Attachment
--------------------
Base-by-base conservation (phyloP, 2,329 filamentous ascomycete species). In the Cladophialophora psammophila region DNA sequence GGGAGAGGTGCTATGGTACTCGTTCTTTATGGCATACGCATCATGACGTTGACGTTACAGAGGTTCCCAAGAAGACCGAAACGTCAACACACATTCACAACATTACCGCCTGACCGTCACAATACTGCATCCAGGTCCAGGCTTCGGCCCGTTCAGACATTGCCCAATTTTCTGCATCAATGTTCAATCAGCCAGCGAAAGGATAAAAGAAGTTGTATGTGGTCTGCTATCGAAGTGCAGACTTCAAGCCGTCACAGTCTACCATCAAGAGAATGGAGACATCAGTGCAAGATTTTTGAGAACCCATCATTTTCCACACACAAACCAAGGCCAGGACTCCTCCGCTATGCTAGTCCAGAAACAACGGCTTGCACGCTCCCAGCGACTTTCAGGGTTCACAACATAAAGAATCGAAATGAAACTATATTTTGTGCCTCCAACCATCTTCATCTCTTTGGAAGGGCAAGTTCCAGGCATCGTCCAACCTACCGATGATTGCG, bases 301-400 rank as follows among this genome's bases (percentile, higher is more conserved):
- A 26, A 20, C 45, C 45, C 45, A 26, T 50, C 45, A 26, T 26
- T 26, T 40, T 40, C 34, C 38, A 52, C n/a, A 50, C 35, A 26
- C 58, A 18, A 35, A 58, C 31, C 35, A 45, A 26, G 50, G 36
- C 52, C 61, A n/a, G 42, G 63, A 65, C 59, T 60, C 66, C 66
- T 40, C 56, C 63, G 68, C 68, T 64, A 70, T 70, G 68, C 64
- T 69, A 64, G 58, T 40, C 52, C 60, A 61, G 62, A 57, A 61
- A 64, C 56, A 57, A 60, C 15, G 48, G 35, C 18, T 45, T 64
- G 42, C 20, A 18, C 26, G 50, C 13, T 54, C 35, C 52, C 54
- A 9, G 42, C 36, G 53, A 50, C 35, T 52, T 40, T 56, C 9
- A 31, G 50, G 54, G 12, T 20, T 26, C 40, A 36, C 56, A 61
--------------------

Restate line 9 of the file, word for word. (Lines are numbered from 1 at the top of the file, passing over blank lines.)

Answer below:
- G 42, C 20, A 18, C 26, G 50, C 13, T 54, C 35, C 52, C 54